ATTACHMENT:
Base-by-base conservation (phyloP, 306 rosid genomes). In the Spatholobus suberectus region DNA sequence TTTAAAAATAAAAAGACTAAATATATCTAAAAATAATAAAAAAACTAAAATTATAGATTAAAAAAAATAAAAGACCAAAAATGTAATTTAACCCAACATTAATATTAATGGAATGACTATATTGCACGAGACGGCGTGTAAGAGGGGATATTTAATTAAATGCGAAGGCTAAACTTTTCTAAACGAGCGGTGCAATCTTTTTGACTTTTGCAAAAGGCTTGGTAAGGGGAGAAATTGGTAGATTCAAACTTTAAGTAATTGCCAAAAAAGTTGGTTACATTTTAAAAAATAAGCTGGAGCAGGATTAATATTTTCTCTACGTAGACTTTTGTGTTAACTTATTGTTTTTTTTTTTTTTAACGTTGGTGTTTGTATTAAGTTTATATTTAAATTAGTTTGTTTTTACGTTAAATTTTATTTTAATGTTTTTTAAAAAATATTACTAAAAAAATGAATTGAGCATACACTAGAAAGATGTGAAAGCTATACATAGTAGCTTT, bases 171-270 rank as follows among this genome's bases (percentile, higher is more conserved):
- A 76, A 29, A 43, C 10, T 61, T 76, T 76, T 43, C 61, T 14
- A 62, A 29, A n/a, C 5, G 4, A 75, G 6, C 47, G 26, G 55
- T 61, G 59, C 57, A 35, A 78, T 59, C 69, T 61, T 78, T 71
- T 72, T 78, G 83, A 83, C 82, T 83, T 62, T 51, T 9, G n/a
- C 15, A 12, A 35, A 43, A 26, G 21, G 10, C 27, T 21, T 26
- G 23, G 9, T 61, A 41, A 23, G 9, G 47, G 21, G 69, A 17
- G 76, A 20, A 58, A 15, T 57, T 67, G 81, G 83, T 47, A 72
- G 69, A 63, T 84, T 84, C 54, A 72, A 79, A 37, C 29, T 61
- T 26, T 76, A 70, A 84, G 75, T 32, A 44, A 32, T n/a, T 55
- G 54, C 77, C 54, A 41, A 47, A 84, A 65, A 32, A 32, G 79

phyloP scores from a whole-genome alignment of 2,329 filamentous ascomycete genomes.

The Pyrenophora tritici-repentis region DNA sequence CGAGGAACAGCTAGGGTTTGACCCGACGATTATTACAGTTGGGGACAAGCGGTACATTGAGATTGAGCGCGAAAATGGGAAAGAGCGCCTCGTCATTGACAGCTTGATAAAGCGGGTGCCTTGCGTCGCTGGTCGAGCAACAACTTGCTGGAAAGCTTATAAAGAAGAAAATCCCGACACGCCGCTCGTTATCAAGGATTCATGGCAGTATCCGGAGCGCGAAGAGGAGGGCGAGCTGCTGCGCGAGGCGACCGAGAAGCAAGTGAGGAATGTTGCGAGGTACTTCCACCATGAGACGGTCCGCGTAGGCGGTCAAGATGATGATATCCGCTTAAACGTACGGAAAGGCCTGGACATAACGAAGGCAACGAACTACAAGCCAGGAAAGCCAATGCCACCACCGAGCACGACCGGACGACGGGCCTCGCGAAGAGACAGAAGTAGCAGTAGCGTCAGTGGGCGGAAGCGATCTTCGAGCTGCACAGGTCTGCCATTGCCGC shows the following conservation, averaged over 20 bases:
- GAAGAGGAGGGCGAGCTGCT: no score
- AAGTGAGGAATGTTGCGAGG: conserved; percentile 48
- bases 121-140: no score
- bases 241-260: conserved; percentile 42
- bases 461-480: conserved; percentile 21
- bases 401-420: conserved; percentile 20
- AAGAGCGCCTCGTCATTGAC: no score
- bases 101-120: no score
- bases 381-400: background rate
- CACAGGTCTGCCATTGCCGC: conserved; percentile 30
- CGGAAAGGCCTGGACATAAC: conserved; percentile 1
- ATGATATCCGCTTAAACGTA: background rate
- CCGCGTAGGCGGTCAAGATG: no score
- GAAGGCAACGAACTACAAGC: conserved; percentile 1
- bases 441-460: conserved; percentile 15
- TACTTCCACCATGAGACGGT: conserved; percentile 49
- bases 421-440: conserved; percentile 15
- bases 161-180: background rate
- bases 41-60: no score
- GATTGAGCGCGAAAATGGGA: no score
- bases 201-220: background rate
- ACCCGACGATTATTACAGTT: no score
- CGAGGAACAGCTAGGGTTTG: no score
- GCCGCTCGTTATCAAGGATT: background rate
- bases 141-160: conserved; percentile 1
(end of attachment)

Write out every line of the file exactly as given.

Base-by-base conservation (phyloP, 306 rosid genomes). In the Spatholobus suberectus region DNA sequence TTTAAAAATAAAAAGACTAAATATATCTAAAAATAATAAAAAAACTAAAATTATAGATTAAAAAAAATAAAAGACCAAAAATGTAATTTAACCCAACATTAATATTAATGGAATGACTATATTGCACGAGACGGCGTGTAAGAGGGGATATTTAATTAAATGCGAAGGCTAAACTTTTCTAAACGAGCGGTGCAATCTTTTTGACTTTTGCAAAAGGCTTGGTAAGGGGAGAAATTGGTAGATTCAAACTTTAAGTAATTGCCAAAAAAGTTGGTTACATTTTAAAAAATAAGCTGGAGCAGGATTAATATTTTCTCTACGTAGACTTTTGTGTTAACTTATTGTTTTTTTTTTTTTTAACGTTGGTGTTTGTATTAAGTTTATATTTAAATTAGTTTGTTTTTACGTTAAATTTTATTTTAATGTTTTTTAAAAAATATTACTAAAAAAATGAATTGAGCATACACTAGAAAGATGTGAAAGCTATACATAGTAGCTTT, bases 171-270 rank as follows among this genome's bases (percentile, higher is more conserved):
- A 76, A 29, A 43, C 10, T 61, T 76, T 76, T 43, C 61, T 14
- A 62, A 29, A n/a, C 5, G 4, A 75, G 6, C 47, G 26, G 55
- T 61, G 59, C 57, A 35, A 78, T 59, C 69, T 61, T 78, T 71
- T 72, T 78, G 83, A 83, C 82, T 83, T 62, T 51, T 9, G n/a
- C 15, A 12, A 35, A 43, A 26, G 21, G 10, C 27, T 21, T 26
- G 23, G 9, T 61, A 41, A 23, G 9, G 47, G 21, G 69, A 17
- G 76, A 20, A 58, A 15, T 57, T 67, G 81, G 83, T 47, A 72
- G 69, A 63, T 84, T 84, C 54, A 72, A 79, A 37, C 29, T 61
- T 26, T 76, A 70, A 84, G 75, T 32, A 44, A 32, T n/a, T 55
- G 54, C 77, C 54, A 41, A 47, A 84, A 65, A 32, A 32, G 79

phyloP scores from a whole-genome alignment of 2,329 filamentous ascomycete genomes.

The Pyrenophora tritici-repentis region DNA sequence CGAGGAACAGCTAGGGTTTGACCCGACGATTATTACAGTTGGGGACAAGCGGTACATTGAGATTGAGCGCGAAAATGGGAAAGAGCGCCTCGTCATTGACAGCTTGATAAAGCGGGTGCCTTGCGTCGCTGGTCGAGCAACAACTTGCTGGAAAGCTTATAAAGAAGAAAATCCCGACACGCCGCTCGTTATCAAGGATTCATGGCAGTATCCGGAGCGCGAAGAGGAGGGCGAGCTGCTGCGCGAGGCGACCGAGAAGCAAGTGAGGAATGTTGCGAGGTACTTCCACCATGAGACGGTCCGCGTAGGCGGTCAAGATGATGATATCCGCTTAAACGTACGGAAAGGCCTGGACATAACGAAGGCAACGAACTACAAGCCAGGAAAGCCAATGCCACCACCGAGCACGACCGGACGACGGGCCTCGCGAAGAGACAGAAGTAGCAGTAGCGTCAGTGGGCGGAAGCGATCTTCGAGCTGCACAGGTCTGCCATTGCCGC shows the following conservation, averaged over 20 bases:
- GAAGAGGAGGGCGAGCTGCT: no score
- AAGTGAGGAATGTTGCGAGG: conserved; percentile 48
- bases 121-140: no score
- bases 241-260: conserved; percentile 42
- bases 461-480: conserved; percentile 21
- bases 401-420: conserved; percentile 20
- AAGAGCGCCTCGTCATTGAC: no score
- bases 101-120: no score
- bases 381-400: background rate
- CACAGGTCTGCCATTGCCGC: conserved; percentile 30
- CGGAAAGGCCTGGACATAAC: conserved; percentile 1
- ATGATATCCGCTTAAACGTA: background rate
- CCGCGTAGGCGGTCAAGATG: no score
- GAAGGCAACGAACTACAAGC: conserved; percentile 1
- bases 441-460: conserved; percentile 15
- TACTTCCACCATGAGACGGT: conserved; percentile 49
- bases 421-440: conserved; percentile 15
- bases 161-180: background rate
- bases 41-60: no score
- GATTGAGCGCGAAAATGGGA: no score
- bases 201-220: background rate
- ACCCGACGATTATTACAGTT: no score
- CGAGGAACAGCTAGGGTTTG: no score
- GCCGCTCGTTATCAAGGATT: background rate
- bases 141-160: conserved; percentile 1